Symptoms of cat sickness and need for veterinarian care

Updated November 21, 2016

Cats, like dogs and other animals, get sick from time to time. There is a difference between a cat feeling a little bit under the weather, and a cat being seriously ill. As a cat owner, it is crucial that you understand this difference. You should be able to recognise the symptoms of a serious illness in a cat, and you should know when symptoms necessitate a visit to the vet.


A fever can be a symptom of a general cold, or it can be a symptom of a serious illness. Cats might run low grade fevers after shots, or even after having lots of stress or being injured. When a cat is running a fever, his nose will be dry and his mouth might also be dry. He might shiver or be lethargic. A rectal thermometer will show a reading over 38.9 degrees C but less than 40.6 degrees C.

If the fever lasts for more than a few hours, or if it rises above 40.6 degrees C, seek veterinary care immediately. Your cat might have a serious condition and should be examined by a vet so treatment can be provided.


Lethargy is a symptom of a fever in cats, but can also be a symptom of a more serious sickness. A cat who is lethargic doesn't feel like playing or running around, and might not come to you when you call. The biggest indication of lethargy is a cat that is simply "not himself." Cats can be lethargic for many reasons. It might be warm and they might be full, and feeling lazy. They might also be grumpy with you for changes in their routine, or pouting because they don't like a new companion.

If your cat's lethargy is accompanied by a high fever, refusal to eat, or obvious pain when you do see him move, or if the lethargy lasts for more than three days, take your cat to the vet for a check up.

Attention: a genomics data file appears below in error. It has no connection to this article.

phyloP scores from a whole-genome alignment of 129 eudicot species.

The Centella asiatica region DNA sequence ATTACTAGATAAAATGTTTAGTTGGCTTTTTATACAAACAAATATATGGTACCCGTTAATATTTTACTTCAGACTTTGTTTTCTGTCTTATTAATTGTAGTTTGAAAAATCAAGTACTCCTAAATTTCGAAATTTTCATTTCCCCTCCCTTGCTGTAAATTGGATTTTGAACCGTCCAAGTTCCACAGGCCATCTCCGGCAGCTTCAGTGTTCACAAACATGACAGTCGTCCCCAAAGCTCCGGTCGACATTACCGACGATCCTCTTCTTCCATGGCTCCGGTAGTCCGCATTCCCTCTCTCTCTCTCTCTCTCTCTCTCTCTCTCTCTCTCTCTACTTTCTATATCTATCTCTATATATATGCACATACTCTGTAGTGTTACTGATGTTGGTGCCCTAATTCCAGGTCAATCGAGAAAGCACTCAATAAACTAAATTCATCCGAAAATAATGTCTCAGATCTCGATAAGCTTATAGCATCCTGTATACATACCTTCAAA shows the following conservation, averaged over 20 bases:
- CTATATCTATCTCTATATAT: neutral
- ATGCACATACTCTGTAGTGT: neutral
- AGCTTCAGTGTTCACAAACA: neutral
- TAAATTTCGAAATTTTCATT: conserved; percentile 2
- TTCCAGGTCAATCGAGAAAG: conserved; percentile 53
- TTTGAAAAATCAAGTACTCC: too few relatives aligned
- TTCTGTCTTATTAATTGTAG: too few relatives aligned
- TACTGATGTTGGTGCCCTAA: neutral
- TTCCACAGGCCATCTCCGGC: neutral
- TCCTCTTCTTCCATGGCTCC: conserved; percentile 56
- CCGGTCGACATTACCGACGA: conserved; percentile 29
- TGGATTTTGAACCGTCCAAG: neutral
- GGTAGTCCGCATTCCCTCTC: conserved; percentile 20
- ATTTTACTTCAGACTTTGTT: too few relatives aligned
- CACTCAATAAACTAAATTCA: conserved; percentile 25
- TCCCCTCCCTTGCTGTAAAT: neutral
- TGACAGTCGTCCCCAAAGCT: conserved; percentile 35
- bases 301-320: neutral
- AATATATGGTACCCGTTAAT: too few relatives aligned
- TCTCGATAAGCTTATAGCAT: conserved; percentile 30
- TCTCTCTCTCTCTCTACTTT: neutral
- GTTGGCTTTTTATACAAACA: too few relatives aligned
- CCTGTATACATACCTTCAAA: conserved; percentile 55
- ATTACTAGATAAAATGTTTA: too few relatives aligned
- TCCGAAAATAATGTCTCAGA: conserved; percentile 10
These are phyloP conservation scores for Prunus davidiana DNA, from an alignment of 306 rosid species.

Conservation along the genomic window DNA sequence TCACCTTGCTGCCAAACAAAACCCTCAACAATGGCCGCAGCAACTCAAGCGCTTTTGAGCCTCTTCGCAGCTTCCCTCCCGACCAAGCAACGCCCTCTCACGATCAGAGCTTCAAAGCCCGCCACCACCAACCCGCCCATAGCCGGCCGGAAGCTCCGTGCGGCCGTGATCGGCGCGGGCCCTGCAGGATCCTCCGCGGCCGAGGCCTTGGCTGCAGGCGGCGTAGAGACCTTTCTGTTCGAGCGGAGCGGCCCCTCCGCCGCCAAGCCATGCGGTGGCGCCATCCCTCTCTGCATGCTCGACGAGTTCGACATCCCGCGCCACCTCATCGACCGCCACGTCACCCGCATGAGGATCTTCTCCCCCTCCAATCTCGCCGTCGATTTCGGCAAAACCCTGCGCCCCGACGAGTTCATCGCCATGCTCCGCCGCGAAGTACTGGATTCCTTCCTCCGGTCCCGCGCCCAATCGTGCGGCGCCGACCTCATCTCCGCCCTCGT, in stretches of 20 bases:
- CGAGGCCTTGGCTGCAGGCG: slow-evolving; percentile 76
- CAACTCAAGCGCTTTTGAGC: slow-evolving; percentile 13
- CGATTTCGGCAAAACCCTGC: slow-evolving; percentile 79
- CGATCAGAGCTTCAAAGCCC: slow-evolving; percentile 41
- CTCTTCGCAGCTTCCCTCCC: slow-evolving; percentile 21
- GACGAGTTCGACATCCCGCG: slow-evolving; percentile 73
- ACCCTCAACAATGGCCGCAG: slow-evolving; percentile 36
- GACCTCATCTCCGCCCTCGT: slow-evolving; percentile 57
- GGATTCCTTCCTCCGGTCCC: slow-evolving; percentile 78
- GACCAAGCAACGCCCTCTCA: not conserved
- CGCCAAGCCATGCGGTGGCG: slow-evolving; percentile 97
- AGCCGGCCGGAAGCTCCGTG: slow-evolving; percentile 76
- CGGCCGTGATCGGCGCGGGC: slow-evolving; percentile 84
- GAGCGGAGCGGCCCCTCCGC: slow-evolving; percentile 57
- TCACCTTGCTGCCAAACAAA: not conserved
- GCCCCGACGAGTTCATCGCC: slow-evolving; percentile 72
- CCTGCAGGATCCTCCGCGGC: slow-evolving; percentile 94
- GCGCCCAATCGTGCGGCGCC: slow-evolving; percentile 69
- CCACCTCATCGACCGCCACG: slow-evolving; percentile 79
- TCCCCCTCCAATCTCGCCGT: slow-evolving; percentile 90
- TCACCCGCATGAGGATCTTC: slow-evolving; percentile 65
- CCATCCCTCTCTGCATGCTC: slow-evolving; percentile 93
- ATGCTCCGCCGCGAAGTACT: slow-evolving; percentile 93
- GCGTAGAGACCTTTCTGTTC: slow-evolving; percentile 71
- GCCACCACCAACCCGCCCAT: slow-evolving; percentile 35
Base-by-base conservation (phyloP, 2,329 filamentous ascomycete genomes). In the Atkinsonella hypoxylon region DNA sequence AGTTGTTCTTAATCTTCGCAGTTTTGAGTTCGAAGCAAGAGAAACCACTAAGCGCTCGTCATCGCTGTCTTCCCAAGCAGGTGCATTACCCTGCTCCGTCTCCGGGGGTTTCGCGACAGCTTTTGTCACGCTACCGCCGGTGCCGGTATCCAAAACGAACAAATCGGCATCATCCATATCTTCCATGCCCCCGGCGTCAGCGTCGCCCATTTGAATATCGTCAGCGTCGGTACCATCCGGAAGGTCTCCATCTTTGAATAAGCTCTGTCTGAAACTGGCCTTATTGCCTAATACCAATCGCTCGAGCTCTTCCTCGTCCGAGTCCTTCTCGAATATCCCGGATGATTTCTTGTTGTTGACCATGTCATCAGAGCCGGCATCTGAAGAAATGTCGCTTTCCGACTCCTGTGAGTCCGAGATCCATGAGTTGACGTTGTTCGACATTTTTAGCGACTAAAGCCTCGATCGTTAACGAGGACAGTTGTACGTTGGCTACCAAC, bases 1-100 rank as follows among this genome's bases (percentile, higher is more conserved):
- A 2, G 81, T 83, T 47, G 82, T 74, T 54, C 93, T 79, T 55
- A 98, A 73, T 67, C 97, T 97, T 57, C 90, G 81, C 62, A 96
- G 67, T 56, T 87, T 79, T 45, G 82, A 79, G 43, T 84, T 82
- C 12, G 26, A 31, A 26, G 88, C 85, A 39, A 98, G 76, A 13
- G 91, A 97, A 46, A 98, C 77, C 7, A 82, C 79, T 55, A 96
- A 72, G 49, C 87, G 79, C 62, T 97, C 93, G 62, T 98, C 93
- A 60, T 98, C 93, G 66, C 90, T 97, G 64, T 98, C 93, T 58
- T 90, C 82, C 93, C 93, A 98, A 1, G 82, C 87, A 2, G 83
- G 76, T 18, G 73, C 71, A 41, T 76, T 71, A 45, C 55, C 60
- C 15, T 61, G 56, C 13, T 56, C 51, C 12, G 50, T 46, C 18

Not Eating or Drinking

Some cats will refuse to eat or drink during certain changes in their life, or if things aren't as they usually are. Some cats will only eat or drink a little bit, so it might appear to an owner that a cat isn't eating or drinking. Not eating or drinking is a serious symptom, but can be hard to diagnose because of variables. Your cat could be eating a tiny amount, or could be catching mice and isn't interested in cat food. He could be drinking out of the toilet, or catching drops from the faucet. Some cats eat or drink only once a day.

If you are absolutely sure that your cat is not eating or drinking, take him to a vet right away. This could indicate a serious condition, illness, or even injury. Again, make sure that you know for sure he is not eating or drinking for at least a 24 hour period.

Urnination Problems

Almost all cats that have lived inside for their lives are going to be fully litter box trained. Cats do not typically urinate where they eat or where they relax. If your cat is urinating or defecating in his food dish, on your bed, or in other places that he shouldn't be, he might be sick enough to require a vet. Check to be sure that he has had access to the litter box and that you haven't made any drastic changes to his litter. If he is still having difficulties, make an appointment with your vet.

Behvavior Changes

When you love your cat, you get used to him behaving a certain way. Some cats will change their behaviour as they get older, when you move, or when someone else moves in. Another animal in the home, a new baby, or differences in your own behaviour will also change your cat's behaviour. However, if your cat has a sudden change in behaviour and none of the other reasons for behaviour change apply, it could be a serious symptom. Watch for other symptoms and take your cat to the vet.

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